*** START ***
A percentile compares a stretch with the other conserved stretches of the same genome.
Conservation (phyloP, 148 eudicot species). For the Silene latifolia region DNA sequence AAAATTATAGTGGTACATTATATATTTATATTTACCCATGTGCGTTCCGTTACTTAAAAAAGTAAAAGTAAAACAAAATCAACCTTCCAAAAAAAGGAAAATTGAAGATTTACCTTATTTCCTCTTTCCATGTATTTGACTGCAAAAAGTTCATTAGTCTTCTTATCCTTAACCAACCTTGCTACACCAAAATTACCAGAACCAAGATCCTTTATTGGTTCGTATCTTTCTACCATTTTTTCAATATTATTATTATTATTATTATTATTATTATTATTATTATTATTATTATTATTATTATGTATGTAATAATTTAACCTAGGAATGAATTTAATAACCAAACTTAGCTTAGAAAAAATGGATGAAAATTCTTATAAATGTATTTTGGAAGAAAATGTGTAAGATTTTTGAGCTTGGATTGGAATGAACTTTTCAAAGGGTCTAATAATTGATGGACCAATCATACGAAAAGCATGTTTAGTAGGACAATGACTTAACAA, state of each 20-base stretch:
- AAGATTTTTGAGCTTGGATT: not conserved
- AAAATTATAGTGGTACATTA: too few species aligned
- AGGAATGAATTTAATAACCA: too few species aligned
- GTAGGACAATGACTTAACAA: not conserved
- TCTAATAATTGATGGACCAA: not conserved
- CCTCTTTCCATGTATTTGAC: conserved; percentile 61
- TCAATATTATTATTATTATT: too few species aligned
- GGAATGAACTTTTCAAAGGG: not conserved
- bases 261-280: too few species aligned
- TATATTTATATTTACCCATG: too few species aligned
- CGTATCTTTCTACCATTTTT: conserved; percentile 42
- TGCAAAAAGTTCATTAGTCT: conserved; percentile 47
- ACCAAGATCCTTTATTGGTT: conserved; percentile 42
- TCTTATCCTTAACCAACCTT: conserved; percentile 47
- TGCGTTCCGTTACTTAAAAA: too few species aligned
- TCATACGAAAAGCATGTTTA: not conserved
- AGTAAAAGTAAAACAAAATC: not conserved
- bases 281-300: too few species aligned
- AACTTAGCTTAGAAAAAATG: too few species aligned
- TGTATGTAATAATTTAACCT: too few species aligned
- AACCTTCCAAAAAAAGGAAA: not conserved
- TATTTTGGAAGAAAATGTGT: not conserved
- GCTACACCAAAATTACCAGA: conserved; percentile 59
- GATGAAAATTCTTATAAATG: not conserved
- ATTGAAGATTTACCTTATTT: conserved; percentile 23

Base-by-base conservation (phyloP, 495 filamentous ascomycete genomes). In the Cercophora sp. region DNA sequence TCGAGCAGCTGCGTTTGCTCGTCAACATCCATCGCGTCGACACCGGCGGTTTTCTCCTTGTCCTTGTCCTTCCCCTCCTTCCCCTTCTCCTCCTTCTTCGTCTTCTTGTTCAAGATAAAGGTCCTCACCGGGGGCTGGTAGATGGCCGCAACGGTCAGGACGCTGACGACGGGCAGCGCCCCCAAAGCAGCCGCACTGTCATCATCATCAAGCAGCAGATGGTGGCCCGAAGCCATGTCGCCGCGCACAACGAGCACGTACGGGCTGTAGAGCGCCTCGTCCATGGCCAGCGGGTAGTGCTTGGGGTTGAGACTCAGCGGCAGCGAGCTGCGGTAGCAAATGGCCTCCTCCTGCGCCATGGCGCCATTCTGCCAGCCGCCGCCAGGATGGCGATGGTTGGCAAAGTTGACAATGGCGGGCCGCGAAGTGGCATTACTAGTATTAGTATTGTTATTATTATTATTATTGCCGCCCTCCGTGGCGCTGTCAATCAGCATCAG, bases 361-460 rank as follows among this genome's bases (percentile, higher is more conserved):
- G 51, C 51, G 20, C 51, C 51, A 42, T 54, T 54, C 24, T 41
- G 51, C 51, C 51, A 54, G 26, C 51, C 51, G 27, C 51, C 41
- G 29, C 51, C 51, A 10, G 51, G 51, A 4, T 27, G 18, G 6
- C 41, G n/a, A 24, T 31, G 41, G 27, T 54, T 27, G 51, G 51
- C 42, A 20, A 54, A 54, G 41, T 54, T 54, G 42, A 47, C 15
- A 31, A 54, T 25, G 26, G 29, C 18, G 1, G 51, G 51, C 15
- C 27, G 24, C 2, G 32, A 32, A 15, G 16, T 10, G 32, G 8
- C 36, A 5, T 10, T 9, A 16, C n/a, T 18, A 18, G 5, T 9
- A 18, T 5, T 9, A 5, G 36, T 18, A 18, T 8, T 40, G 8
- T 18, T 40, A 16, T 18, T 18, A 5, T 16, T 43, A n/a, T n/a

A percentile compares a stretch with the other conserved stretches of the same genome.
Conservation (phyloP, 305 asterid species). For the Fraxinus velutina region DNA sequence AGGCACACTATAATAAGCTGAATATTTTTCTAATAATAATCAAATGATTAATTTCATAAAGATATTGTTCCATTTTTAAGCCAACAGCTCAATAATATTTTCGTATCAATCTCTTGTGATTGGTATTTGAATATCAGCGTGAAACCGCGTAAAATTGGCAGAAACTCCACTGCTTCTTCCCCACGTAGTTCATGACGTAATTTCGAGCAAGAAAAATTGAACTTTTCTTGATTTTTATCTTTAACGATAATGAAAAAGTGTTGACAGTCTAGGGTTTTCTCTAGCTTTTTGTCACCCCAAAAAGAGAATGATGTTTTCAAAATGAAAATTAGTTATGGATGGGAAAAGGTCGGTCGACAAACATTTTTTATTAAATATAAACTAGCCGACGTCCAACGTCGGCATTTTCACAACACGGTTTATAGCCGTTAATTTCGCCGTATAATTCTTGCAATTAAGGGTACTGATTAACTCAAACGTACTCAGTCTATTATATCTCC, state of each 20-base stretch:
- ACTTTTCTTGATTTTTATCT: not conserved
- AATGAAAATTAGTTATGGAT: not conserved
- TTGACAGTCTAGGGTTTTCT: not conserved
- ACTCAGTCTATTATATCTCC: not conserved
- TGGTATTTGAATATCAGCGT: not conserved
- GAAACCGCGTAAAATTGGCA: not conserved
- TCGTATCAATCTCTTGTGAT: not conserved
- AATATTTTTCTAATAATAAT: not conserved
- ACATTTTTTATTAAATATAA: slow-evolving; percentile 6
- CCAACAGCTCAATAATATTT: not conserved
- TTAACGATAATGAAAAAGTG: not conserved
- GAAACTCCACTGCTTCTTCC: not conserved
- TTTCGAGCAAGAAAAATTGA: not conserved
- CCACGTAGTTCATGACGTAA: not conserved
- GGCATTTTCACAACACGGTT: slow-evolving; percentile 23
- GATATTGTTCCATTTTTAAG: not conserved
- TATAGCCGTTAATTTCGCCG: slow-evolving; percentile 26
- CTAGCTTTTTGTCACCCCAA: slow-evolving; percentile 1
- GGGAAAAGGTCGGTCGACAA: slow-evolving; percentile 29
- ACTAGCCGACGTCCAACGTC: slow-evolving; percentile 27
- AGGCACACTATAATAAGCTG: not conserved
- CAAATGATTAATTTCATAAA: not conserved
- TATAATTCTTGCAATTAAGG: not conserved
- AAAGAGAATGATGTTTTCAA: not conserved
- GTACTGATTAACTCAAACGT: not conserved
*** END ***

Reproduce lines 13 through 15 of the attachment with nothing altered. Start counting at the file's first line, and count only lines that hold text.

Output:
- CGTATCTTTCTACCATTTTT: conserved; percentile 42
- TGCAAAAAGTTCATTAGTCT: conserved; percentile 47
- ACCAAGATCCTTTATTGGTT: conserved; percentile 42